Two months ago, I would have frowned at the thought of “checking-in” to a place and letting my entire social network have access to my location.  However, I started to see some of my PR mentors, favorite bloggers and editors check-in and my classmates had great reviews about Foursquare so I decided to check it out for myself.

I’ve been using Foursquare for about two months now and I absolutely love it.  This location-based service social network (LBS) lets me control how my check-ins is viewed and whom I can share my check-ins with.  Foursquare has a gaming aspect to it, because your check-ins can get you badges (see my badges below). For example, when I checked-in at the Verizon Center for the Lady Gaga concert, I gained a Swarm badge because I checked-in to a place where many other people had checked-in.  You can, also, become a mayor of a location if you have the most check-ins there.  I’m currently the mayor of Howard University’s Founder’s Library.

The other perks that come with Foursquare are coupons to near-by locations and learning the hotspots of a city.  I follow a NY blogger and editor on Foursquare and it is interesting to see the restaurants that they eat at and the places that they get invited to because of their work.  NY is a place that I would like to reside in and their check-ins let me know where I need to be.  I, also, follow close friends that live in D.C. and other cities and because of their check-ins I’ve been able to check out new places for myself.

I can, also, see why businesses use this as a tool.  For example, I follow Bravo TV, and while I was in NY for spring break, I checked-in at Magnolia Bakery.  When I checked-in I received a Just Desserts badge, named after a Bravo TV show, because some of the Bravo personalities have eaten there.

Foursquare is not the only location-based service out there.  Google is making this concept even better.  With Google Maps 5.1 for Android one can connect their location to a real place by checking in using Latitude.

Latitude’s functions are different from other check-in applications.  Latitude sends notifications immediately at arrival.  One can also choose to automatically check in at places prior to being there.  It would then check-in without manually having to do so.  Latitude also automatically checks out of places to keep friends updated.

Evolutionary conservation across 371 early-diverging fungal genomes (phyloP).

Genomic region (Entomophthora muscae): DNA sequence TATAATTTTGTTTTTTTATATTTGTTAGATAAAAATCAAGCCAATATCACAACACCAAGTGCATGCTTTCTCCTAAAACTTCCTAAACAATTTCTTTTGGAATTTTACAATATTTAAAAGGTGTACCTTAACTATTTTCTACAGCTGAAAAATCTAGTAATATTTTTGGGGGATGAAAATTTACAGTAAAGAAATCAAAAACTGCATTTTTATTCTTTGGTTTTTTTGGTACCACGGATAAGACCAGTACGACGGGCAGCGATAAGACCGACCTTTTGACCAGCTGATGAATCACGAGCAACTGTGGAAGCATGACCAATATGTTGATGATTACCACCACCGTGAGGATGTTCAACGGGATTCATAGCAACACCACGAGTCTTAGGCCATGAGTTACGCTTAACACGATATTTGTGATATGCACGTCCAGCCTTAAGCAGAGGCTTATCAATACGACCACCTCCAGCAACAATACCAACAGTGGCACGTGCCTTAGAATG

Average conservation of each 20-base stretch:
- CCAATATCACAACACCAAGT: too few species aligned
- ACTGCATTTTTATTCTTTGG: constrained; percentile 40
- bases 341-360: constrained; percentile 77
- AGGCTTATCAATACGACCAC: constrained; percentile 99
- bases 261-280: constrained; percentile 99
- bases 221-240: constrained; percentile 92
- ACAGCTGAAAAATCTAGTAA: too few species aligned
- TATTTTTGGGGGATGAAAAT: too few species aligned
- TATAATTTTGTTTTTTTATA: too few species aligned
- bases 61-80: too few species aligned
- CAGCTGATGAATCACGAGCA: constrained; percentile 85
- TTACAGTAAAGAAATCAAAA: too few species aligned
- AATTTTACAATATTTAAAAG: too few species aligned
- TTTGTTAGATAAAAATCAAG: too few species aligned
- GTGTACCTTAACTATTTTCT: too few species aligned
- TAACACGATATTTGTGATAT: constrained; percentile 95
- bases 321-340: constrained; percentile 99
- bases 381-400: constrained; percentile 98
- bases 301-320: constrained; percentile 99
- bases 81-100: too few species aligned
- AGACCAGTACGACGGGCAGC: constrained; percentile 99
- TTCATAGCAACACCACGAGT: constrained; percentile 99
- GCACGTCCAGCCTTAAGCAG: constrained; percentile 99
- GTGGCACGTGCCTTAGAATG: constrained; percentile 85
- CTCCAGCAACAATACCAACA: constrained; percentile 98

Facebook (FB) mobile, also, has a check-in application called Places.  I’m not a fan of this, because now my newsfeed is filled with check-ins instead of status updates. Lawrence Coburn explains this issue best in Facebook Places’ Facebook Problem and Why I’m Not Deleting Foursquare”.

My FB friends from home are the main users of Places, but they probably should have started off using an LBS app like Foursquare.  I don’t think it is wise for them to use the check-in service on FB: 1) I can foresee it being a problem in that community and 2)It bothers me that they only check-in to local places.  I don’t care that you went to Old Chicago every night this week, but I would like to see you check-in to a new restaurant in Nashville or check-in somewhere in Florida for spring break.  I feel like the idea of check-ins are to let your friends experience a new place as you experience it.  I would suggest that my Clarksville friends use Latitude or Foursquare instead of Facebook Places.

Below are other LBS’s to check out:





For more information read, “8 Cool Location-Based Social Networks”.


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